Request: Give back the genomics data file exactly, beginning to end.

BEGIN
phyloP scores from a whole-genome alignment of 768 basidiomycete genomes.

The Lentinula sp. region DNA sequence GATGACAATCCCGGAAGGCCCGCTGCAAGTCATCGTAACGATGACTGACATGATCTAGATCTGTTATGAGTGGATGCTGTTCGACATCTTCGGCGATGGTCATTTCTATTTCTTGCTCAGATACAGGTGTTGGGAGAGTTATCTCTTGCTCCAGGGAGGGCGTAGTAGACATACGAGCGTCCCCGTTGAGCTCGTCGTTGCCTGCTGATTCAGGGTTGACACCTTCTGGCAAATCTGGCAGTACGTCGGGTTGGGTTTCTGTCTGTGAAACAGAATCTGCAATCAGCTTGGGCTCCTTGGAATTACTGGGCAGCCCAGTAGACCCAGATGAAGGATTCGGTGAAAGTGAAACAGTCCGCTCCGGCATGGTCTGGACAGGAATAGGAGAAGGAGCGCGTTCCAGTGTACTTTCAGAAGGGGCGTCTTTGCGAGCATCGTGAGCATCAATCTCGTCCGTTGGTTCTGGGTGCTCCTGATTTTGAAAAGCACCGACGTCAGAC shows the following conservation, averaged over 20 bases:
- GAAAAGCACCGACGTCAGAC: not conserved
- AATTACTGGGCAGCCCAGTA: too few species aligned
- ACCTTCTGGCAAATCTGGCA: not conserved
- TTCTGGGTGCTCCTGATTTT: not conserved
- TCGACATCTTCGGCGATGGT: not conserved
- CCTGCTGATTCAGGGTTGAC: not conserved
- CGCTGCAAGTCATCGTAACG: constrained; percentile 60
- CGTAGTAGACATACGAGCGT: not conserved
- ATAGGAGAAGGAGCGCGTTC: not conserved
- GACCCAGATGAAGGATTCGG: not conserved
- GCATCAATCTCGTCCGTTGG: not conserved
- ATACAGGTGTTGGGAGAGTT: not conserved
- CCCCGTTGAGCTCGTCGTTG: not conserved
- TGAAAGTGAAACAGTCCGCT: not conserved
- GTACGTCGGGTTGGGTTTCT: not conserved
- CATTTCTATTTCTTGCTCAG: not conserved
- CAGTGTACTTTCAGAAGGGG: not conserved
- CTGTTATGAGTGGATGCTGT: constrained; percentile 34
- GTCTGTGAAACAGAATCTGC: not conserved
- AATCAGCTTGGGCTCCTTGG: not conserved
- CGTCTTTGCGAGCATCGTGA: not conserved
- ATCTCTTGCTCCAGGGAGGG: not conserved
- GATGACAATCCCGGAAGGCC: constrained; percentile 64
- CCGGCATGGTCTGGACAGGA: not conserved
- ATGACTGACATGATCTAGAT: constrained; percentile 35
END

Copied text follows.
phyloP scores from a whole-genome alignment of 768 basidiomycete genomes.

The Lentinula sp. region DNA sequence GATGACAATCCCGGAAGGCCCGCTGCAAGTCATCGTAACGATGACTGACATGATCTAGATCTGTTATGAGTGGATGCTGTTCGACATCTTCGGCGATGGTCATTTCTATTTCTTGCTCAGATACAGGTGTTGGGAGAGTTATCTCTTGCTCCAGGGAGGGCGTAGTAGACATACGAGCGTCCCCGTTGAGCTCGTCGTTGCCTGCTGATTCAGGGTTGACACCTTCTGGCAAATCTGGCAGTACGTCGGGTTGGGTTTCTGTCTGTGAAACAGAATCTGCAATCAGCTTGGGCTCCTTGGAATTACTGGGCAGCCCAGTAGACCCAGATGAAGGATTCGGTGAAAGTGAAACAGTCCGCTCCGGCATGGTCTGGACAGGAATAGGAGAAGGAGCGCGTTCCAGTGTACTTTCAGAAGGGGCGTCTTTGCGAGCATCGTGAGCATCAATCTCGTCCGTTGGTTCTGGGTGCTCCTGATTTTGAAAAGCACCGACGTCAGAC shows the following conservation, averaged over 20 bases:
- GAAAAGCACCGACGTCAGAC: not conserved
- AATTACTGGGCAGCCCAGTA: too few species aligned
- ACCTTCTGGCAAATCTGGCA: not conserved
- TTCTGGGTGCTCCTGATTTT: not conserved
- TCGACATCTTCGGCGATGGT: not conserved
- CCTGCTGATTCAGGGTTGAC: not conserved
- CGCTGCAAGTCATCGTAACG: constrained; percentile 60
- CGTAGTAGACATACGAGCGT: not conserved
- ATAGGAGAAGGAGCGCGTTC: not conserved
- GACCCAGATGAAGGATTCGG: not conserved
- GCATCAATCTCGTCCGTTGG: not conserved
- ATACAGGTGTTGGGAGAGTT: not conserved
- CCCCGTTGAGCTCGTCGTTG: not conserved
- TGAAAGTGAAACAGTCCGCT: not conserved
- GTACGTCGGGTTGGGTTTCT: not conserved
- CATTTCTATTTCTTGCTCAG: not conserved
- CAGTGTACTTTCAGAAGGGG: not conserved
- CTGTTATGAGTGGATGCTGT: constrained; percentile 34
- GTCTGTGAAACAGAATCTGC: not conserved
- AATCAGCTTGGGCTCCTTGG: not conserved
- CGTCTTTGCGAGCATCGTGA: not conserved
- ATCTCTTGCTCCAGGGAGGG: not conserved
- GATGACAATCCCGGAAGGCC: constrained; percentile 64
- CCGGCATGGTCTGGACAGGA: not conserved
- ATGACTGACATGATCTAGAT: constrained; percentile 35